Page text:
Seniors Greivis Vasquez, Eric Hayes, Landon Milbourne form Maryland Terrapins' consistent core

Landon Milbourne: A team player, he's contributed in the front court even though the wing is his natural position.
Landon Milbourne: A team player, he's contributed in the front court even though the wing is his natural position. (Jonathan Newton - Washington Post)
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By Steve Yanda
Washington Post Staff Writer
Wednesday, March 3, 2010

These days, each Eric Hayes shot looks almost identical to the next, Landon Milbourne understands how to subtly gain advantages over physically superior opponents and Greivis Vasquez abides by a measure of discretion.

The three seniors No. 22 Maryland will honor Wednesday night in their final game at Comcast Center did not necessarily arrive at their current dispositions smoothly, but their willingness to adapt on an individual level has allowed them to collectively lead the Terrapins to their current circumstance -- hosting No. 4 Duke with a chance to keep alive hopes of an ACC regular season title few thought was possible.

This season has been a departure of sorts for a Maryland squad that in recent years developed unpalatable tendencies, such as losing games to seemingly inferior foes and not being able to finish contests during which it mostly held the upper hand. The Terrapins have not been plagued by bad losses or costly giveaways. In the image of their senior leaders, they have remained steady, and consequently, steadily successful.

"Landon Milbourne and Eric Hayes don't get the attention that Greivis does, and obviously Greivis deserves attention; he's having a great year," Coach Gary Williams said. "But I don't think teams are real good if leadership comes from one person. . . . Our leadership comes from a lot of ways, because leadership isn't always the guy that scores the most points. It's the people that really make you tough every day in practice, that allow you to go on somebody else's court and win a game, things like that. [The seniors] all have done great jobs in that area this year."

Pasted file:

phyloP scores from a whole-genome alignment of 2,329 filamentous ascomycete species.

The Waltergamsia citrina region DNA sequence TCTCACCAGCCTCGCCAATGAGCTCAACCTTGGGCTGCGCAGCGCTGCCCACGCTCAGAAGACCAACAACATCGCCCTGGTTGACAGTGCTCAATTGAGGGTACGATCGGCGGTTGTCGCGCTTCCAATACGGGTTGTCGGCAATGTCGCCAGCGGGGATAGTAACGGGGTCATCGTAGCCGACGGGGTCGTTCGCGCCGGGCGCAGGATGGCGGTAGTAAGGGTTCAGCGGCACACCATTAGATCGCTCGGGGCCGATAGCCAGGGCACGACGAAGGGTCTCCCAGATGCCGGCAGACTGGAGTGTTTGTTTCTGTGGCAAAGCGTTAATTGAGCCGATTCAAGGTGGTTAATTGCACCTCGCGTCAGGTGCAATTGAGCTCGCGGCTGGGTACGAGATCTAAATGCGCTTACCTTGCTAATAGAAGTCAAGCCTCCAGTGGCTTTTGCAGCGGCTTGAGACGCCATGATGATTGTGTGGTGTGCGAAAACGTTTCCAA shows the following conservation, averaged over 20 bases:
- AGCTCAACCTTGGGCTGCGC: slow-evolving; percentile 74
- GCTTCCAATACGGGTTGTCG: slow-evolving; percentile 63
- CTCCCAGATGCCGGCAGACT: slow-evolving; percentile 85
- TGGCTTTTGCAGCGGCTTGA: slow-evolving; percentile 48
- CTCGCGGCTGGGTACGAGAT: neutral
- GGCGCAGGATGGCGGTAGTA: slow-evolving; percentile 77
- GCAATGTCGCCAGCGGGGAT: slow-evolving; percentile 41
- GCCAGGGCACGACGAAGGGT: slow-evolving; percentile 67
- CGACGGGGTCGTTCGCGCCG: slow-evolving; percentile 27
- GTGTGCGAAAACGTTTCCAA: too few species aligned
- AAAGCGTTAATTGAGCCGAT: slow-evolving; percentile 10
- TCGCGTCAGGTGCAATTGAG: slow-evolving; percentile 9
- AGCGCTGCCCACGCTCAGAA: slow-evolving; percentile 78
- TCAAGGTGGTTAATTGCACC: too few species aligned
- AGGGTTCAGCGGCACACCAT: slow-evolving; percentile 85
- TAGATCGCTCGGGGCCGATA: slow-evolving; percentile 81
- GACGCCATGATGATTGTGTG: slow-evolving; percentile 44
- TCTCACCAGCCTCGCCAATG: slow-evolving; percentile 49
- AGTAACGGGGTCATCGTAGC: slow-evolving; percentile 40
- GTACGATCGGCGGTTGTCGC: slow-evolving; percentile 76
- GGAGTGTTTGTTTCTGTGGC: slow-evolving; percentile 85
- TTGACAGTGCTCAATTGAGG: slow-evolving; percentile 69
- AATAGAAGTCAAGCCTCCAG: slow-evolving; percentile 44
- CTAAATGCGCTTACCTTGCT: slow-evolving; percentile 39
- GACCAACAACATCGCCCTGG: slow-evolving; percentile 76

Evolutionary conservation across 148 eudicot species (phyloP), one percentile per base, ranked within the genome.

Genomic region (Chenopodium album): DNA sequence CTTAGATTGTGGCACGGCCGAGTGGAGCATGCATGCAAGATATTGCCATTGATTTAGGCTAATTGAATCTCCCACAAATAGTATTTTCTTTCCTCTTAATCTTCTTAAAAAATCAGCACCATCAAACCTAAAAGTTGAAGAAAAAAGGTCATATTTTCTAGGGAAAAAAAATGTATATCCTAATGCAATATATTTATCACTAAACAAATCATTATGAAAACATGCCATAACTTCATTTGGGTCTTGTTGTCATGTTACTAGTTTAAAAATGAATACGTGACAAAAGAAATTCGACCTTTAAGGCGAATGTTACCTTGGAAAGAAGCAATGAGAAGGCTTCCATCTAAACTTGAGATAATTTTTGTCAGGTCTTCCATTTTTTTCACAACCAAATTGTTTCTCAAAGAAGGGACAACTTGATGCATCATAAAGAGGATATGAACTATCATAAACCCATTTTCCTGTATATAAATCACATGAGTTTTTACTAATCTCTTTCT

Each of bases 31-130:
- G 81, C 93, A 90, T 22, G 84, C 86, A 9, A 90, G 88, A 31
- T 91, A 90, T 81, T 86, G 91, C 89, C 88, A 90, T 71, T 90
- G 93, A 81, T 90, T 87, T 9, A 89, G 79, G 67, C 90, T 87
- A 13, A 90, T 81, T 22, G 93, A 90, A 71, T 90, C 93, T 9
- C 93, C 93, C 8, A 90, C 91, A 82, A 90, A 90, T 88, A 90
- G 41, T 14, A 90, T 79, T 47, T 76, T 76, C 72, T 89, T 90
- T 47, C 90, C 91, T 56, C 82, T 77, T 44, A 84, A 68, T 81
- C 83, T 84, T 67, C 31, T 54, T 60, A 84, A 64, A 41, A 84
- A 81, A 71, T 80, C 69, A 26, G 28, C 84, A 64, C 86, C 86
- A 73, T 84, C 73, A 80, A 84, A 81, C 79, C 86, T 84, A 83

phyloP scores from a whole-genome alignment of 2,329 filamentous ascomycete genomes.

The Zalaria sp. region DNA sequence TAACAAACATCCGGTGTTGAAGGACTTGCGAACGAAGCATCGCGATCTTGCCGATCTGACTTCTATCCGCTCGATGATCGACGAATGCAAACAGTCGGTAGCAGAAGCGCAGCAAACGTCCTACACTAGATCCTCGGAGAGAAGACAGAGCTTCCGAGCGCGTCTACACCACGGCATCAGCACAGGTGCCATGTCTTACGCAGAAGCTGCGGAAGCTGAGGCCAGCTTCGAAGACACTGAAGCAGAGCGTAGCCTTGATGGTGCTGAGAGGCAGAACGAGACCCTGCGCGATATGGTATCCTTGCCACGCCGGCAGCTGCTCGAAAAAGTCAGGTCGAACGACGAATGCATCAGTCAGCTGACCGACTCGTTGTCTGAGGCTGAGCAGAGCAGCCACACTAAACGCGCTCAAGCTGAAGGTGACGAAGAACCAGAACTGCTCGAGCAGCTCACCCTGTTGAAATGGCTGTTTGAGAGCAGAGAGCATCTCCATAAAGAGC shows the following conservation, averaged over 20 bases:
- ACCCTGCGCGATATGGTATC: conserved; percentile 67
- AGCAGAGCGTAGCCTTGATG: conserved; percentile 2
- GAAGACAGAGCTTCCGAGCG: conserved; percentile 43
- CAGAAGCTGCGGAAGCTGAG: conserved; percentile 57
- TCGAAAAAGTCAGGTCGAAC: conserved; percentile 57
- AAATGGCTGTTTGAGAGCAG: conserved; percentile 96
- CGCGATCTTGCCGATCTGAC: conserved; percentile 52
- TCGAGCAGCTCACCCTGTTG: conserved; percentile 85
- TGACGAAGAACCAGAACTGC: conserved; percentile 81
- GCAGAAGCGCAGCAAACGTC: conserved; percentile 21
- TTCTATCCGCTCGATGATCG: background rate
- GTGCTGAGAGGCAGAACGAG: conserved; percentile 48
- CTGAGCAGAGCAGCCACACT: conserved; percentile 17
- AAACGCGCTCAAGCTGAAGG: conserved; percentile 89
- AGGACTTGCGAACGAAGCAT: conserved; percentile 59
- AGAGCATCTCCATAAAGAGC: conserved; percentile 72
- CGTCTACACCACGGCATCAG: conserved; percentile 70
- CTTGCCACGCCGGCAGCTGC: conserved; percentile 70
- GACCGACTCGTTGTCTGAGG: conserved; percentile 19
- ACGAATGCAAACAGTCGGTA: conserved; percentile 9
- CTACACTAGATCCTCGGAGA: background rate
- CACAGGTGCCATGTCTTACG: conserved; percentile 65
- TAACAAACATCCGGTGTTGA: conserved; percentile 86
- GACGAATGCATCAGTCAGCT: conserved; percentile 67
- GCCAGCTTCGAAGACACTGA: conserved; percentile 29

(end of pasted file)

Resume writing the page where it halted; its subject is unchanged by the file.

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Around 9 a.m. on Feb. 25, roughly 10 hours after a comeback win over Clemson, one of the best free throw shooters in Maryland team history sent his father -- a longtime high school basketball coach -- an inquisitive text message. Eric Hayes had missed consecutive free throws the previous night and wanted to root out the flaw in his form.

"You know, he's not accustomed to missing two in a row," Kendall Hayes said.

One of Eric Hayes's most identifiable traits on the court is his shot -- more specifically, his ability to create in onlookers a sense of déjà vu every time they see him release it. Hayes has made 40.3 percent of his three-point attempts in his career, which is fourth on Maryland's career list, and 86.6 percent of his free throws, which makes him the Terrapins' most accurate foul shooter of all time.

When Hayes was younger and still learning proper shooting form -- "L" shape on your shooting hand, use your left hand as a guide -- his father would lower the adjustable rim on their basket to eight feet so that his boy didn't form bad habits, such as pushing the ball up from the waist.

The attentiveness Hayes devotes to his shot has made him a reliable, if judicious, offensive threat. Though more assertive this season than last, Hayes remains reserved in his shot selection. He averages only 7.6 shot attempts per game despite shooting 45.5 percent from three-point range. That percentage would rank first in the ACC -- if Hayes had made enough shots to qualify.

"I think the natural tendency for everybody is to be resistant to change," Kendall Hayes said. "It's hard to do, for all of us. Change is not easy. You watch two guys shoot, and no two guys shoot the ball the same. It's amazing how many different strokes you see out there when you're watching guys in warmups. You do see a few each year that have a really patterned, good-looking stroke, and [Eric] just happens to be one of them.

"But I think that's in large part because he hasn't been resistant to change. And so many of us are."

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